The College will comply with the Controlling the Assault of Non-Solicited Pornography and Marketing Act of 2003 (CAN-SPAM Act), a legislation which addresses the rapid growth in unwanted electronic mail messages. Following the CAN-SPAM Act, the Federal Communications Commission issues rules with regard to commercial e-mail and some text messages to protect consumers from “unwanted mobile service commercial messages.” Some of the ways to comply with this law include: communicate via email with only those who have consented to that communication, provide a means to unsubscribe from the list, identify the sender, identify the location of the sending institution, and avoid misleading subject headings.
Each user is responsible for the security of his/her own password and account. A securely guarded password provides a high level of assurance of privacy and security of resources. A password is not to be shared with others or posted in a place accessible by others. A password authenticates the holder as an authorized user of the computing environment and must be protected from falling into the hands of an unauthorized person. As a precautionary measure, passwords should be changed every 150 days. For privacy and security, all users are encouraged to lock their screens when they are away from their PCs.
Among the variety of electronic channels that the College uses to communicate, Email is an official form of communication for students, faculty, and staff. Consequently, an SJC email account is provided to and required of all students, faculty, and staff. The College expects that every student, faculty member, and staff member will use his or her Saint Joseph’s College email account for all communications with the College and will read email on a frequent and consistent basis. A community member’s failure to read SJC communications in a timely manner does not absolve that individual from knowing and complying with the content of such communications.
Email users must adhere to the following:
- Messages should be non-commercial in nature. Use of the College network for non-College business activities is not permitted.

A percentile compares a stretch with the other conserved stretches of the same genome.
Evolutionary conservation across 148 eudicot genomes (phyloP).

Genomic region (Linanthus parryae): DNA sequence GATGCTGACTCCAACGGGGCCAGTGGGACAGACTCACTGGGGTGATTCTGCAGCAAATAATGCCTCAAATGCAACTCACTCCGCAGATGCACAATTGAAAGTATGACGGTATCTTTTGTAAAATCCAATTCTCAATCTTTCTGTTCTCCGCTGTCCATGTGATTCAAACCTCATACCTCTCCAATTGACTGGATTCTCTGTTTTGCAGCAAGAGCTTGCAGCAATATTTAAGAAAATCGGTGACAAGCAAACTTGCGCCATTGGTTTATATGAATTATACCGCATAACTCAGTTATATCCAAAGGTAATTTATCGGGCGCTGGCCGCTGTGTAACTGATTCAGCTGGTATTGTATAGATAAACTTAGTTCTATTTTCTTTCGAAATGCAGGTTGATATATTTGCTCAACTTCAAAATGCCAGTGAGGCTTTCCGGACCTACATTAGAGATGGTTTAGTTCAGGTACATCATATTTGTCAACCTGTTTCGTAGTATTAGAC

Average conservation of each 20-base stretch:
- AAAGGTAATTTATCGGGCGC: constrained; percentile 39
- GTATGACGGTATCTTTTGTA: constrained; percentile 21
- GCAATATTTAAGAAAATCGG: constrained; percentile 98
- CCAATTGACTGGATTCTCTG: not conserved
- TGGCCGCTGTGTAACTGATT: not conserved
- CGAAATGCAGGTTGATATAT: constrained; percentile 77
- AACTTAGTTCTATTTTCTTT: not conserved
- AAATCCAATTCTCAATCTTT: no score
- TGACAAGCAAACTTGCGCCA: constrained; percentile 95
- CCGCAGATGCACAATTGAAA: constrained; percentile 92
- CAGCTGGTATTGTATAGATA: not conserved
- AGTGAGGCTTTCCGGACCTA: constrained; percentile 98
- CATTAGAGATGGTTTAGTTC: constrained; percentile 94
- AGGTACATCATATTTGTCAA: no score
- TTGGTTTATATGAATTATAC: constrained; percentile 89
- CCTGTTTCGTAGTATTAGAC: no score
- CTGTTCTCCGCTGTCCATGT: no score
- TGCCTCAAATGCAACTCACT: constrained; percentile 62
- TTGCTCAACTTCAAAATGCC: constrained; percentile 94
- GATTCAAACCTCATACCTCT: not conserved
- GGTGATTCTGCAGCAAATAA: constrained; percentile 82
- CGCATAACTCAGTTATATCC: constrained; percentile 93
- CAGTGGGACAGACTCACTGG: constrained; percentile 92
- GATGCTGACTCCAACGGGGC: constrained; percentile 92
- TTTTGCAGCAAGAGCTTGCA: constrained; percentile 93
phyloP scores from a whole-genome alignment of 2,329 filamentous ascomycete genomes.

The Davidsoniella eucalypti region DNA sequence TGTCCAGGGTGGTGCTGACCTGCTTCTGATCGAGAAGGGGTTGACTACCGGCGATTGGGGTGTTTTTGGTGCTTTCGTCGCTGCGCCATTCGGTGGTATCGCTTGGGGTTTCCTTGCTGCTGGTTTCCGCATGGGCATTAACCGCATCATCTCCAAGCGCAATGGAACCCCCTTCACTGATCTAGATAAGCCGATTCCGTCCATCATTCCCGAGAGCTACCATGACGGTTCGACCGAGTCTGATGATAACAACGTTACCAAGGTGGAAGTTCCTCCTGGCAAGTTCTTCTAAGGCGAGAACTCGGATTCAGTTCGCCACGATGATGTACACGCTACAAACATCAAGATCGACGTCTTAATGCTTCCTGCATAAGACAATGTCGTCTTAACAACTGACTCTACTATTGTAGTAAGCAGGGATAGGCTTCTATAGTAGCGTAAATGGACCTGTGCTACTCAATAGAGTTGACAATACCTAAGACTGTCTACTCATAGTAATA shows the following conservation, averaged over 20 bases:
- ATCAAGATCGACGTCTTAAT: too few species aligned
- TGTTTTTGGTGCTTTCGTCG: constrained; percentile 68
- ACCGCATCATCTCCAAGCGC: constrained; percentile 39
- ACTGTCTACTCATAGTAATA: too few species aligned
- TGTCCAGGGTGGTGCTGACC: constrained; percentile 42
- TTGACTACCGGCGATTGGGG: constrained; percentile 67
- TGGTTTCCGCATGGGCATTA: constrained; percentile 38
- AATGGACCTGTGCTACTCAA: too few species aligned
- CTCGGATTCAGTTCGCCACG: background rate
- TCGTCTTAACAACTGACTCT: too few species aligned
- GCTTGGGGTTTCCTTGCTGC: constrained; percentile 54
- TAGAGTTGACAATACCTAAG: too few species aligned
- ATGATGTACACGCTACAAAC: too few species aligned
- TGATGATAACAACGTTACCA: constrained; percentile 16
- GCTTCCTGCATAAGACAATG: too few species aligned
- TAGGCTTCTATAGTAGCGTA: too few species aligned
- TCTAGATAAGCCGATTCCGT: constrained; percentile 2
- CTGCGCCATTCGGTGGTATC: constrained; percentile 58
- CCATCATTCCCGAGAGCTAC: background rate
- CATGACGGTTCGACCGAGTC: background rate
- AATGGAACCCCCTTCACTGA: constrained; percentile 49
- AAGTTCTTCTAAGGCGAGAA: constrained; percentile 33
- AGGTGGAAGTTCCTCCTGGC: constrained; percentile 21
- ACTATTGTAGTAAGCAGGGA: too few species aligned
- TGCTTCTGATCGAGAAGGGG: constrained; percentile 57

- Users are expected to practice common courtesy in using the email system and respect the privacy and feelings of others.
- Unauthorized access to another person’s email or electronic files is prohibited.
- Harassing and/or offensive messages, pyramid or chain letters, and pornographic material are all examples of inappropriate content for email transmission. Any use of obscene, indecent, racist, defamatory, threatening or harassing material is against College policy and will not be tolerated. Such use is subject to College discipline as well as criminal prosecution.
- Users must understand that email is not absolutely private and should practice caution in sending messages that you would not want everyone to see over the network.
LARGE GROUP EMAIL COMMUNICATIONS
In an effort to foster greater accountability, campus-wide email communications are the responsibility of the department managers. Only Directors will have the ability to send emails to Google groups and sub-groups, such as all students or all employees. Please work with your program director on any campus-wide communication needs.
Guidelines for Effective Email Communication:
- Who needs to see this? “Everyone” is not necessarily the answer. I
- Is the timing right to reach that audience when they are listening?
- Can you avoid fatiguing your audience by grouping this email into a notice with others? Does it really need to be sent by email at all?
- Content, the 5 W’s: Have you included the Who, What, When, Where, and Why to cut down on confusion and questions?
- Stop and Spellcheck: Write your email in a word processing document where you can check spelling and grammar. Then paste into the body of the email.
- Call to Action: What do you want people to do when they read your email?
- Do you want them to register? Buy tickets? Simply be aware? Enroll?
- Have you provided recipients with a way to respond to your call to action (e.g., a hyperlink, a document, an email contact)?